Spain train crash: Mass in Santiago de Compostela

Members of the royal family attended the Mass

A Mass has been held in north-western Spain for the 79 people who died in a train crash.

The service was held in the Galician city of Santiago de Compostela, a Catholic pilgrimage site where the train derailed last week.

Prime Minister Mariano Rajoy, who comes from the city, and members of the royal family attended.

Train driver Francisco Jose Garzon Amo, who faces charges of reckless homicide, was released from custody on Sunday.

Santiago officials had been preparing for the religious feast of St James of Compostela - Spain's patron saint - but cancelled it after the crash on Wednesday.

The train crash driver, seen arriving here arriving at court, "said he wanted to die" after the crash, a witness tells the BBC

The heir to the Spanish crown, Prince Felipe, and his wife Princess Letizia joined the grieving families and local residents in the cathedral as the city's archbishop prayed for the dead.

"Families who have lost your loved ones, from the first moment we have had you in our hearts, as have Galicia and Spain, and so many people beyond our borders who have asked me to pass on their condolences," Archbishop Julian Barrio told the congregation.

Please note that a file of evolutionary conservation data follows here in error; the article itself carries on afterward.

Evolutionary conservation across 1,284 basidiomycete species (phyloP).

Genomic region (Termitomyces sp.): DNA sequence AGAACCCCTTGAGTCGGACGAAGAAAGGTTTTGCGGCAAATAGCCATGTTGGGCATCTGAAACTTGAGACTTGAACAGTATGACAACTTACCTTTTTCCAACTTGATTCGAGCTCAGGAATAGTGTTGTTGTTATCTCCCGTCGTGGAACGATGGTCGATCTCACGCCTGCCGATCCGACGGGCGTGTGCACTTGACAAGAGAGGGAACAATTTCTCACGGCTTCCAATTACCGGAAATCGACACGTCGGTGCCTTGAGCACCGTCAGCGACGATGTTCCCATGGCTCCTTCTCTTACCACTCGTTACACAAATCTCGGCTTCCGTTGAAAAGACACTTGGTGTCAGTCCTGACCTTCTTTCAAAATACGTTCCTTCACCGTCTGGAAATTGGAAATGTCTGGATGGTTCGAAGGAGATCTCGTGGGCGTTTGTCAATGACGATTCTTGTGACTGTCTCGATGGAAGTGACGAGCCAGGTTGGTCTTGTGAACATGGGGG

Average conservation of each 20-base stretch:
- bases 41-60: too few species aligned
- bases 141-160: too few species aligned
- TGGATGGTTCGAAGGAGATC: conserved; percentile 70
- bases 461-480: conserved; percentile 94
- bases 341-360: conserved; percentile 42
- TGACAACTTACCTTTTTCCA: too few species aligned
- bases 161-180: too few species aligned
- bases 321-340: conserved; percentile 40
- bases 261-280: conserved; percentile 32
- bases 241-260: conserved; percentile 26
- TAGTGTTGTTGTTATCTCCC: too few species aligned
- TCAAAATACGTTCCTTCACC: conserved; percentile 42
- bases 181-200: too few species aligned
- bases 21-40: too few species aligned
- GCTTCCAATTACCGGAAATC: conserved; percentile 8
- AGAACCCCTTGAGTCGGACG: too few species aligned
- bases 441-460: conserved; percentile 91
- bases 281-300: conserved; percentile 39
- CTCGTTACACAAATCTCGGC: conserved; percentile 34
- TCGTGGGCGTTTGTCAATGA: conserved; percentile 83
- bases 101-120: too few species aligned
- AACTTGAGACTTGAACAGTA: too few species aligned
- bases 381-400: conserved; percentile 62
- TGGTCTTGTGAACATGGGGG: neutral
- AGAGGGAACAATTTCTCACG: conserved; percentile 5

Mr Rajoy sat with government ministers and regional officials as a choir sang solemn hymns.

After the service, the royal family - dressed in black - kissed and clasped the hands of grieving family members sitting in the front pews.

Locals paying their respects outside the cathedral watched the ceremony on a large screen, as pilgrims left flowers and candles to commemorate victims of the crash.

Officials say 70 people remain in hospital, 22 of them in a critical condition.

Passport surrendered

Mr Garzon, 52, arrived at court in handcuffs on Sunday, his head scarred by an injury he suffered in the crash.

He was questioned behind closed doors for almost two hours by Judge Luis Alaez.

Later, a court statement said he had been released pending further investigations but must appear before a court once a week and was not allowed to leave Spain without permission.

His passport has been surrendered to the judge and his licence to drive a train has been suspended.

Rescue workers stand amongst the wreckage of the train crash near Santiago de Compostela on 25 July. The crash was one of the worst in Spanish history

Under Spanish law, his legal status is that he is suspected of being involved in 79 counts of reckless homicide but has not been formally charged.

But officials said he had admitted negligence by being careless when rounding a bend too fast.

Reports have suggested the train was going at 190km/h (118mph) as he took the bend, where the speed limit is just 80km/h.

All eight carriages of the train careered off the tracks into a concrete wall as they sped around the curve on the express route between Madrid and the port city of Ferrol on the Galician coast.

The crash was one of the worst rail disasters in Spanish history.

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